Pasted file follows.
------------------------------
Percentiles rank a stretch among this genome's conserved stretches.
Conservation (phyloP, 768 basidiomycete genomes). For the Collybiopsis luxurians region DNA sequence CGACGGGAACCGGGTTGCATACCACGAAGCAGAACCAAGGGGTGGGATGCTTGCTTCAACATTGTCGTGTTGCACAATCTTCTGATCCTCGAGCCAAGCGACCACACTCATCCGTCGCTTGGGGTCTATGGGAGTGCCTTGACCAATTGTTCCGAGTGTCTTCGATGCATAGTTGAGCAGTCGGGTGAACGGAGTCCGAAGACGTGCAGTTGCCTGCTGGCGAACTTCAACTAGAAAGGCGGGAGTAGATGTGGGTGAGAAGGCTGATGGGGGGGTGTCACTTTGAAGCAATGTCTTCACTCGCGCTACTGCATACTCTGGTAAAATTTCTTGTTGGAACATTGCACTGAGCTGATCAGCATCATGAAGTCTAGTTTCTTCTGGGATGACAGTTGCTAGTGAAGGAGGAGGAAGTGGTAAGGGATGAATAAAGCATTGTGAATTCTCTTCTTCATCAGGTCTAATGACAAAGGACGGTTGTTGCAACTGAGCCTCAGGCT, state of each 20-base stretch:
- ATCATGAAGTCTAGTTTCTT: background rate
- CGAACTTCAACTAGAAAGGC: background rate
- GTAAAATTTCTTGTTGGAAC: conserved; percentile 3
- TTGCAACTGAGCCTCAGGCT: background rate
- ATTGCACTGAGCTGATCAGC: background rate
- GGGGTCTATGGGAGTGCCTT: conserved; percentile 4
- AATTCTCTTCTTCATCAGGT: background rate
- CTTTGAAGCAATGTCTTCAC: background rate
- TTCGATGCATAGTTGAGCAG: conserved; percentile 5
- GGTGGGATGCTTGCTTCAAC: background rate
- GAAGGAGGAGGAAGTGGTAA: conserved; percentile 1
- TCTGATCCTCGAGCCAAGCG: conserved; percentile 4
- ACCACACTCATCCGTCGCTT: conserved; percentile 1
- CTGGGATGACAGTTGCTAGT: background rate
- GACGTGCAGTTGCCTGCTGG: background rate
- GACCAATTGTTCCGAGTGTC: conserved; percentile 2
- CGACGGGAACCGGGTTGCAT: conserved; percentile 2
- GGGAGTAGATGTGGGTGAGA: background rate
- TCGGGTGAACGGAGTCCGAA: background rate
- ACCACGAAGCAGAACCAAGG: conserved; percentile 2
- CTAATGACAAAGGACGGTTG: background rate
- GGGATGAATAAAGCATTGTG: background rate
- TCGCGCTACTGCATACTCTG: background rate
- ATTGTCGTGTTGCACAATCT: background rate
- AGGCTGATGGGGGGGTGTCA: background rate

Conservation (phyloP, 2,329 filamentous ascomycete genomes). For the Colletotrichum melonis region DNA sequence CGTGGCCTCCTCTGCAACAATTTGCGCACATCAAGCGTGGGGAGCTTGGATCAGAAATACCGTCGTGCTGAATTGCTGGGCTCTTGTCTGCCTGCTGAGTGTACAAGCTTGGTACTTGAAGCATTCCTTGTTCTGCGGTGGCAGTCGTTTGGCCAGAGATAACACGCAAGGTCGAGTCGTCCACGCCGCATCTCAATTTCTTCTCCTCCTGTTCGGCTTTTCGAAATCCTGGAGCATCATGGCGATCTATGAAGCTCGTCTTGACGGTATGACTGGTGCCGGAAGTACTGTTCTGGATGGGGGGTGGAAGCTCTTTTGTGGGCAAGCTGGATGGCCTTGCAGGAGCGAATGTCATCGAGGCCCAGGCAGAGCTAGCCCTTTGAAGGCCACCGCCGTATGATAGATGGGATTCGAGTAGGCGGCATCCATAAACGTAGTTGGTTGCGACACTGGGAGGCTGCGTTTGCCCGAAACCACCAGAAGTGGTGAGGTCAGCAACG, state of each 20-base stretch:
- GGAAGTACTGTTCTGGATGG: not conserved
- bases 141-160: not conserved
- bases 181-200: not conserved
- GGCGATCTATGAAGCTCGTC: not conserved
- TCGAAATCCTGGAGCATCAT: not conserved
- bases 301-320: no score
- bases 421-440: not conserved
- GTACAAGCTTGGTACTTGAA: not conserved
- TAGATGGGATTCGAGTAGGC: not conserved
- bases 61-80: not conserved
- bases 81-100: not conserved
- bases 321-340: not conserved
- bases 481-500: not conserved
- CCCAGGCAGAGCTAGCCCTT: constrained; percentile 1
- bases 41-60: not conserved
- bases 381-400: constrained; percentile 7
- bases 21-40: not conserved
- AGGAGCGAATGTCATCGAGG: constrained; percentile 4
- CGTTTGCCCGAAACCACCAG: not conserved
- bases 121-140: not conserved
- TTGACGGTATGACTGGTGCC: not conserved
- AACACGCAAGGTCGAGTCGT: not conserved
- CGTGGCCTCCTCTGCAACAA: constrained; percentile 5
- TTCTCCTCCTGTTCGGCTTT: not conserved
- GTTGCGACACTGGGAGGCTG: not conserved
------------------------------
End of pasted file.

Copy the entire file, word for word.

Percentiles rank a stretch among this genome's conserved stretches.
Conservation (phyloP, 768 basidiomycete genomes). For the Collybiopsis luxurians region DNA sequence CGACGGGAACCGGGTTGCATACCACGAAGCAGAACCAAGGGGTGGGATGCTTGCTTCAACATTGTCGTGTTGCACAATCTTCTGATCCTCGAGCCAAGCGACCACACTCATCCGTCGCTTGGGGTCTATGGGAGTGCCTTGACCAATTGTTCCGAGTGTCTTCGATGCATAGTTGAGCAGTCGGGTGAACGGAGTCCGAAGACGTGCAGTTGCCTGCTGGCGAACTTCAACTAGAAAGGCGGGAGTAGATGTGGGTGAGAAGGCTGATGGGGGGGTGTCACTTTGAAGCAATGTCTTCACTCGCGCTACTGCATACTCTGGTAAAATTTCTTGTTGGAACATTGCACTGAGCTGATCAGCATCATGAAGTCTAGTTTCTTCTGGGATGACAGTTGCTAGTGAAGGAGGAGGAAGTGGTAAGGGATGAATAAAGCATTGTGAATTCTCTTCTTCATCAGGTCTAATGACAAAGGACGGTTGTTGCAACTGAGCCTCAGGCT, state of each 20-base stretch:
- ATCATGAAGTCTAGTTTCTT: background rate
- CGAACTTCAACTAGAAAGGC: background rate
- GTAAAATTTCTTGTTGGAAC: conserved; percentile 3
- TTGCAACTGAGCCTCAGGCT: background rate
- ATTGCACTGAGCTGATCAGC: background rate
- GGGGTCTATGGGAGTGCCTT: conserved; percentile 4
- AATTCTCTTCTTCATCAGGT: background rate
- CTTTGAAGCAATGTCTTCAC: background rate
- TTCGATGCATAGTTGAGCAG: conserved; percentile 5
- GGTGGGATGCTTGCTTCAAC: background rate
- GAAGGAGGAGGAAGTGGTAA: conserved; percentile 1
- TCTGATCCTCGAGCCAAGCG: conserved; percentile 4
- ACCACACTCATCCGTCGCTT: conserved; percentile 1
- CTGGGATGACAGTTGCTAGT: background rate
- GACGTGCAGTTGCCTGCTGG: background rate
- GACCAATTGTTCCGAGTGTC: conserved; percentile 2
- CGACGGGAACCGGGTTGCAT: conserved; percentile 2
- GGGAGTAGATGTGGGTGAGA: background rate
- TCGGGTGAACGGAGTCCGAA: background rate
- ACCACGAAGCAGAACCAAGG: conserved; percentile 2
- CTAATGACAAAGGACGGTTG: background rate
- GGGATGAATAAAGCATTGTG: background rate
- TCGCGCTACTGCATACTCTG: background rate
- ATTGTCGTGTTGCACAATCT: background rate
- AGGCTGATGGGGGGGTGTCA: background rate

Conservation (phyloP, 2,329 filamentous ascomycete genomes). For the Colletotrichum melonis region DNA sequence CGTGGCCTCCTCTGCAACAATTTGCGCACATCAAGCGTGGGGAGCTTGGATCAGAAATACCGTCGTGCTGAATTGCTGGGCTCTTGTCTGCCTGCTGAGTGTACAAGCTTGGTACTTGAAGCATTCCTTGTTCTGCGGTGGCAGTCGTTTGGCCAGAGATAACACGCAAGGTCGAGTCGTCCACGCCGCATCTCAATTTCTTCTCCTCCTGTTCGGCTTTTCGAAATCCTGGAGCATCATGGCGATCTATGAAGCTCGTCTTGACGGTATGACTGGTGCCGGAAGTACTGTTCTGGATGGGGGGTGGAAGCTCTTTTGTGGGCAAGCTGGATGGCCTTGCAGGAGCGAATGTCATCGAGGCCCAGGCAGAGCTAGCCCTTTGAAGGCCACCGCCGTATGATAGATGGGATTCGAGTAGGCGGCATCCATAAACGTAGTTGGTTGCGACACTGGGAGGCTGCGTTTGCCCGAAACCACCAGAAGTGGTGAGGTCAGCAACG, state of each 20-base stretch:
- GGAAGTACTGTTCTGGATGG: not conserved
- bases 141-160: not conserved
- bases 181-200: not conserved
- GGCGATCTATGAAGCTCGTC: not conserved
- TCGAAATCCTGGAGCATCAT: not conserved
- bases 301-320: no score
- bases 421-440: not conserved
- GTACAAGCTTGGTACTTGAA: not conserved
- TAGATGGGATTCGAGTAGGC: not conserved
- bases 61-80: not conserved
- bases 81-100: not conserved
- bases 321-340: not conserved
- bases 481-500: not conserved
- CCCAGGCAGAGCTAGCCCTT: constrained; percentile 1
- bases 41-60: not conserved
- bases 381-400: constrained; percentile 7
- bases 21-40: not conserved
- AGGAGCGAATGTCATCGAGG: constrained; percentile 4
- CGTTTGCCCGAAACCACCAG: not conserved
- bases 121-140: not conserved
- TTGACGGTATGACTGGTGCC: not conserved
- AACACGCAAGGTCGAGTCGT: not conserved
- CGTGGCCTCCTCTGCAACAA: constrained; percentile 5
- TTCTCCTCCTGTTCGGCTTT: not conserved
- GTTGCGACACTGGGAGGCTG: not conserved